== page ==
It's time to take a look at an analog-space technique for working with game assets.
In this series, we're going to look at using 3D game assets as a promotional tool, as well as for prototyping transmedia game properties.
I played through Shadowrun Returns as soon as it was available last year, and told you what I thought of it. (Very good!)
Truth be told, I was a bit wary about the DLC, Dragonfall. A lot of the time, expansions bring second-rate (or worse) content to an excellent game, and I was honestly expecting to be disappointed in some way. I'm happy to say, I was not. Read the full review, here.
Being new to the game industry can make trade shows brutal if you're jumping into the deep end for the first time.
I've written a guide to getting started, thanks to an excellent talk by writer Mary Robinette Kowal as guidance.
I wanted to elaborate more on an earlier series of how to get started in the game industry, and dealing with social situations, and the opportunity presented itself at a recent fan convention.
Mary Robinette Kowal, a Hugo-award winning author, gave a talk on Schmoozing 101, and many of the points she made applied just as well to game developers as professional writers. Here's Part 1, feel free to mail me with feedback!
Update: Part 2!
With all the nonsense about King.com's claim to the words "Candy" and "Saga", I decided it was time to take a look at The Banner Saga and see if there was any chance of brand confusion.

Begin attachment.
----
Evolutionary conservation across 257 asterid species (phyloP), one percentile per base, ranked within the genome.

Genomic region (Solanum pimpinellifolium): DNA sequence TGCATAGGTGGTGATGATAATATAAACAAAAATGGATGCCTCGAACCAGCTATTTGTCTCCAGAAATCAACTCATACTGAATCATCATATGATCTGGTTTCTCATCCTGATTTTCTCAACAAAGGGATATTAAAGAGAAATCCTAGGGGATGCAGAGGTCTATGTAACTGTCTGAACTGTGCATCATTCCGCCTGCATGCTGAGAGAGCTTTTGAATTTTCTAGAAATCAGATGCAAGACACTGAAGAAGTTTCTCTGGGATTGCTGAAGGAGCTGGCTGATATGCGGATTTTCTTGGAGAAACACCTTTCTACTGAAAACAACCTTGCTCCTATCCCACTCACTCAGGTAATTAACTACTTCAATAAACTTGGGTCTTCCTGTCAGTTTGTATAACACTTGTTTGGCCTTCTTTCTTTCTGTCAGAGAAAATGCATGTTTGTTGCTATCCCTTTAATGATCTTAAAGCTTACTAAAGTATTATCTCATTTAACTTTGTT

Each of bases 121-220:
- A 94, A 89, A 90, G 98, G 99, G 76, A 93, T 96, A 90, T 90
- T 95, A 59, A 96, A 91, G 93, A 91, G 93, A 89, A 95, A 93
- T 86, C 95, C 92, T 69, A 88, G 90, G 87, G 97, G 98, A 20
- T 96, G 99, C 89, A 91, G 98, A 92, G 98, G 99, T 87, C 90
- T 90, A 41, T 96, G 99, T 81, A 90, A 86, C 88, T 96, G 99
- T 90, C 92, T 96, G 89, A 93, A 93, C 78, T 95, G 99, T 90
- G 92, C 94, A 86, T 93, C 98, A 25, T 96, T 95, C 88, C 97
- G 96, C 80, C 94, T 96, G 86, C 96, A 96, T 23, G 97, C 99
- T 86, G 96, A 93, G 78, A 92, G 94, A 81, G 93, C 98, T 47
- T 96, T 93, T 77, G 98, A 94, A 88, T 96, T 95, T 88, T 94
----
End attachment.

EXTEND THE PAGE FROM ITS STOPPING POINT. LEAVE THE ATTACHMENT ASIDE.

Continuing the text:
In a word, no.
This is an outstanding RPG that takes risks.
There has been a lot of news in the last year on ways to deliver games to players via streaming over the Internet or via LAN. With the release of Valve's Steam In-Home Streaming beta, I took a look to see just what it was capable of, and sized up some of the other options available as well.
Originally a mod project created by Davey Wreden, The Stanley Parable has been "HD remastered" and re-released on Steam as a standalone title by Wreden and a small team of developers.
It is a title that should be played by developers and discussed, both the good and bad, and learned from.
Read my review here.
At PAX Prime, I had a couple minutes to say hello and chat with the fine folks at Robot Loves Kitty, a husband-wife game development team. Their roguelike dungeon crawler is a fun little party game, supporting up to four players on a shared screen.
One of the most successful free-to-play games out there is World of Tanks, boasting some pretty impressive conversion numbers. I finally broke down and gave it a shot, to see what the fuss was about, and what they were doing different than the competition that made them succeed where others failed.
The answers might surprise you.
In a follow-up session to my earlier interview with Richard Garriott, we discussed the asynchronous multiplayer technique being discussed for Shroud of the Avatar, known as Selective Multiplayer.
A system which allows people to play offline in an MMO setting, even on a consumer tablet, such as an iPad is a rather bold goal. Take a read, and see what you think.